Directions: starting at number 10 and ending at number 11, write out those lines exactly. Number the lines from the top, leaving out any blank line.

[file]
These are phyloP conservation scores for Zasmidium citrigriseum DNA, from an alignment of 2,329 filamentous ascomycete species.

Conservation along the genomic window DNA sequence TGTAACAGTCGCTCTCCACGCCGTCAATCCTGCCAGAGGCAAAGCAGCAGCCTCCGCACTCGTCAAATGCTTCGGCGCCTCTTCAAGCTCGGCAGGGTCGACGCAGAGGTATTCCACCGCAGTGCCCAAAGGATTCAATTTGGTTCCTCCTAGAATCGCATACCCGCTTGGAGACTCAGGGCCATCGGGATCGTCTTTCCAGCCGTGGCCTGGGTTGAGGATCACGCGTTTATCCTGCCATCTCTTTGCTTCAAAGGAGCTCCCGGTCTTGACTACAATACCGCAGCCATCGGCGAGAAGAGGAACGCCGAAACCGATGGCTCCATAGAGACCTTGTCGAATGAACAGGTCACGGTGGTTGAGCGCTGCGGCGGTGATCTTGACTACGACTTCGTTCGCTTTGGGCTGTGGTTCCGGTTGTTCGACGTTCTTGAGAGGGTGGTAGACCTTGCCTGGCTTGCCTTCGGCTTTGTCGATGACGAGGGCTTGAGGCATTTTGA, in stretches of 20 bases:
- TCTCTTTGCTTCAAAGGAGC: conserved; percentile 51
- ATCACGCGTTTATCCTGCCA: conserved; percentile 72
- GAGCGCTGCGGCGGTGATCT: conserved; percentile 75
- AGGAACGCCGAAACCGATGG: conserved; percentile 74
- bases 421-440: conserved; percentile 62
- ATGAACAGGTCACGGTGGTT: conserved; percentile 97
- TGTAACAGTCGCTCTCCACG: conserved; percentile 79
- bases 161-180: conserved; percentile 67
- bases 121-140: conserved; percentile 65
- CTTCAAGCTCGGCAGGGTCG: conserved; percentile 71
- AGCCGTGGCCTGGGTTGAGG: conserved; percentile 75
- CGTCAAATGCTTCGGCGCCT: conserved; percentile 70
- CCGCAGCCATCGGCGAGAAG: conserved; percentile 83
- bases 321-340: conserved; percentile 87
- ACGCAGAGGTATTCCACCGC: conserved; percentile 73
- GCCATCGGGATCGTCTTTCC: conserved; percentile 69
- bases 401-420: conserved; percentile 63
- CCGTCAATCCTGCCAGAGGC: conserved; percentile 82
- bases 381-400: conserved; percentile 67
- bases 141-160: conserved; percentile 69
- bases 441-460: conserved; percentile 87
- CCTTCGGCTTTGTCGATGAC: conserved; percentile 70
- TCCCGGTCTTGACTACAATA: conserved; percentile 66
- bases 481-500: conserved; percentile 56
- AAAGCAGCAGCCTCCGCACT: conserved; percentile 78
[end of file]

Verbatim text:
- bases 161-180: conserved; percentile 67
- bases 121-140: conserved; percentile 65